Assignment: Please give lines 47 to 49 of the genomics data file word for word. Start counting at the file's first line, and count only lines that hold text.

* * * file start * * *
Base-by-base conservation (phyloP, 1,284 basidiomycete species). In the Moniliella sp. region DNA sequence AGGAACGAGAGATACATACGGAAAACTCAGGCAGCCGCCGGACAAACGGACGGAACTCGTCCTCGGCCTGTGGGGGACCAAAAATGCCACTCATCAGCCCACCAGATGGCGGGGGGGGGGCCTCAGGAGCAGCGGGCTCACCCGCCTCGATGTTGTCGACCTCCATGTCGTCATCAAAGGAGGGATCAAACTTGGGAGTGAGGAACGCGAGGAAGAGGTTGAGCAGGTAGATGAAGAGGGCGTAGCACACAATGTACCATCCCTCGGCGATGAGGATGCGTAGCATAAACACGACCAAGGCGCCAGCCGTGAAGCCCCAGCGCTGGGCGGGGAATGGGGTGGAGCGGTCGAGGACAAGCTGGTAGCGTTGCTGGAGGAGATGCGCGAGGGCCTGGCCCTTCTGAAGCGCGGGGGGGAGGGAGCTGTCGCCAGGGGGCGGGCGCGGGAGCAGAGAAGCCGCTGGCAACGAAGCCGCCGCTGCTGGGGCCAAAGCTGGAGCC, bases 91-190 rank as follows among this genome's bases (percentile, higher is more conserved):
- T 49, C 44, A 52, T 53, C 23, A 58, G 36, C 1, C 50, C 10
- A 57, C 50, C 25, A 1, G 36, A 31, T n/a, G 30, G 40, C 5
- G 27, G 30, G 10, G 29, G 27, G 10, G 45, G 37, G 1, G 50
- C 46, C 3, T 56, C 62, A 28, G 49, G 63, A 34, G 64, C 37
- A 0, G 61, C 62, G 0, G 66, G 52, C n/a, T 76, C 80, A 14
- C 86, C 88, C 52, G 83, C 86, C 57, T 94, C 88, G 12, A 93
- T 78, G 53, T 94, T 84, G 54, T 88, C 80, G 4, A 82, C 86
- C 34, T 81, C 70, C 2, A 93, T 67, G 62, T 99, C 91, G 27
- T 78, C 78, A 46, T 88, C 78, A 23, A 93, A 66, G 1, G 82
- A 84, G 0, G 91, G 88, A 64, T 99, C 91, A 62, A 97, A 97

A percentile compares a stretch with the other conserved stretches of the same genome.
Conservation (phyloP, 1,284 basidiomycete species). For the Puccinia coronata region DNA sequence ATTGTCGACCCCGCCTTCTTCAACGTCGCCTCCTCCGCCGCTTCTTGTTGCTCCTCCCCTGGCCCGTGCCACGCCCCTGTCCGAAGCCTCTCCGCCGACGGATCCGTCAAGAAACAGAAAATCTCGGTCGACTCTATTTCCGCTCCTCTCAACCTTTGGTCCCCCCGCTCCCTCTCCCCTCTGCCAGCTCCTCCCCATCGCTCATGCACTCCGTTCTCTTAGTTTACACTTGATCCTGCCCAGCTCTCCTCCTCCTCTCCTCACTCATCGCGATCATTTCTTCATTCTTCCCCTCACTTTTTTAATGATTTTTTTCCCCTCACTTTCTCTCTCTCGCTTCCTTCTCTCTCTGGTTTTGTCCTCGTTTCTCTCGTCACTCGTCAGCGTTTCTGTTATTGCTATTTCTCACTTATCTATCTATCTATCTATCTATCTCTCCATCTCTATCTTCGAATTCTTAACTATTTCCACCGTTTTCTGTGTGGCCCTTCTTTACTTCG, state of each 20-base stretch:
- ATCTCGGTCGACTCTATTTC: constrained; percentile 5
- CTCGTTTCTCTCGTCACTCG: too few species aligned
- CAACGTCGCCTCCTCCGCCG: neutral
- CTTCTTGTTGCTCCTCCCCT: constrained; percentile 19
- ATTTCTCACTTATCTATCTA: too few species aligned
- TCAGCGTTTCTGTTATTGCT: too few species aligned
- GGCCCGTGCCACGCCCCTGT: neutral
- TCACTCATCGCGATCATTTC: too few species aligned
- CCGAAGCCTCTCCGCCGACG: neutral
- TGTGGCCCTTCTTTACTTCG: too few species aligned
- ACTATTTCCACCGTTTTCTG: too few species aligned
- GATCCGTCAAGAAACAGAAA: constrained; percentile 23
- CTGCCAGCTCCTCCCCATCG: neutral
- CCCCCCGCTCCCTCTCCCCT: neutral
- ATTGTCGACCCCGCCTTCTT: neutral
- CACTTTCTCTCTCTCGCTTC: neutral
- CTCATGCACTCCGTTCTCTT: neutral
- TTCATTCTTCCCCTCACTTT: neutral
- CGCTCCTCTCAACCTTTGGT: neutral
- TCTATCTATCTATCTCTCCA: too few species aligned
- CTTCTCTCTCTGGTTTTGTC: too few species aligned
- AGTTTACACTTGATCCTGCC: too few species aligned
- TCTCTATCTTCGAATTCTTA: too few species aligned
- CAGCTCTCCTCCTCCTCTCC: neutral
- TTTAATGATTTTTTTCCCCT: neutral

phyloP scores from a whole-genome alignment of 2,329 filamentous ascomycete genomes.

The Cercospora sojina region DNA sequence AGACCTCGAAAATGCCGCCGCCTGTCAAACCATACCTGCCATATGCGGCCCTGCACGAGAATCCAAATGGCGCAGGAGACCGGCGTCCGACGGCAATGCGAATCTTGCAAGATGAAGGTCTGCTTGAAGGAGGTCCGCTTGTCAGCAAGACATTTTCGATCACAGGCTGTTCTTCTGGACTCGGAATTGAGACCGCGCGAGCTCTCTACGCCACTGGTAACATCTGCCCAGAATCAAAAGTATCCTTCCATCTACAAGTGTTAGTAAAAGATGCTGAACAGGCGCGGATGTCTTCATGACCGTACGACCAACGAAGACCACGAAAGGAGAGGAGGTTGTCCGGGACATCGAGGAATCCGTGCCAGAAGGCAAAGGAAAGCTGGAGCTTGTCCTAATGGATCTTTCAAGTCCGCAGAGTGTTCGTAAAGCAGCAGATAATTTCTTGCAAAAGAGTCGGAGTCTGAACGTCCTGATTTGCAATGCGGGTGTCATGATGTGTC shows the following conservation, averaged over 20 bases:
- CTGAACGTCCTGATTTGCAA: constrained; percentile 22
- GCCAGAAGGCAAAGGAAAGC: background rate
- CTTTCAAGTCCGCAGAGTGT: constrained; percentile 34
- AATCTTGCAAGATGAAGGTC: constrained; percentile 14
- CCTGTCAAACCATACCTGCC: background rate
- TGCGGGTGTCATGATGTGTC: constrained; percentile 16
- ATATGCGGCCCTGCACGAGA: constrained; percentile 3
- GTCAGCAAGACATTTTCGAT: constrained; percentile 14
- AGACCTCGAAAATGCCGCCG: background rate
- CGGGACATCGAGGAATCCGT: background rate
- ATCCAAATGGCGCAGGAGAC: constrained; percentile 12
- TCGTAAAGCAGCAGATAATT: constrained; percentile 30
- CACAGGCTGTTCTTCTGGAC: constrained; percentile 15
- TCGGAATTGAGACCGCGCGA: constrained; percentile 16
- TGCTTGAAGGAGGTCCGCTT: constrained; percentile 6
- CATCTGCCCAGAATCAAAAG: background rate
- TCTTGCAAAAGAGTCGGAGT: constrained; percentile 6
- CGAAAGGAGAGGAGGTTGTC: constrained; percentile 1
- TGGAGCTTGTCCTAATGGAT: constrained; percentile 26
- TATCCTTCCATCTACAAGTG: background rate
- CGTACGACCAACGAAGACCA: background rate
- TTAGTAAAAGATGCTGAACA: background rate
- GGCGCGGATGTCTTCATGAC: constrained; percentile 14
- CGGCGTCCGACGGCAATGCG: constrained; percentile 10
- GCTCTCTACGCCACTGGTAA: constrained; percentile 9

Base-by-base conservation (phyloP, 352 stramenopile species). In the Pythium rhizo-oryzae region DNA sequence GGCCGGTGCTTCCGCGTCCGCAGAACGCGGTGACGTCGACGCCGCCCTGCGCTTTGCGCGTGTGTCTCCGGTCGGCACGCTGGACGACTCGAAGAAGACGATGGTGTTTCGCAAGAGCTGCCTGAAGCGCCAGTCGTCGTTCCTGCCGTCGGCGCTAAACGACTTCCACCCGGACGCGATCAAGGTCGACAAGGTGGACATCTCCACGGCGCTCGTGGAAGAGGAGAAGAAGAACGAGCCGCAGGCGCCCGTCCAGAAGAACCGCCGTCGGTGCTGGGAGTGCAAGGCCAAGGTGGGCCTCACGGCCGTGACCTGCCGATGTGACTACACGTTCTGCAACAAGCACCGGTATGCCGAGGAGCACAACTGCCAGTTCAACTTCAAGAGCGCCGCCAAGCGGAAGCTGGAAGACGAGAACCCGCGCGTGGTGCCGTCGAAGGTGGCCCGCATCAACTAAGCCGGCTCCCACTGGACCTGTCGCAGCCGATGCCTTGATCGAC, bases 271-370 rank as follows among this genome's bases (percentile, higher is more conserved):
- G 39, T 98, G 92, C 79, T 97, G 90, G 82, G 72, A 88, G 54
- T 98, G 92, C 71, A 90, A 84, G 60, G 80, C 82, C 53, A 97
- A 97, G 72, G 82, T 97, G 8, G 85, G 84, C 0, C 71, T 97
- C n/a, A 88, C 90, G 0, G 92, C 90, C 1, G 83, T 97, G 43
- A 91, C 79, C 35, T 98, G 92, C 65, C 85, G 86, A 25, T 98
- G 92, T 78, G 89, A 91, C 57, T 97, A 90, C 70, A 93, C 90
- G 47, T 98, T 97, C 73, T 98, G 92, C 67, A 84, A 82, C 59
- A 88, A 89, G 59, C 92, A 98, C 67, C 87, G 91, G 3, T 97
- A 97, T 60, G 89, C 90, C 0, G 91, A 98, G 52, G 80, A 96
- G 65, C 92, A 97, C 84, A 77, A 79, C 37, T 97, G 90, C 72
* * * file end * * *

- ATATGCGGCCCTGCACGAGA: constrained; percentile 3
- GTCAGCAAGACATTTTCGAT: constrained; percentile 14
- AGACCTCGAAAATGCCGCCG: background rate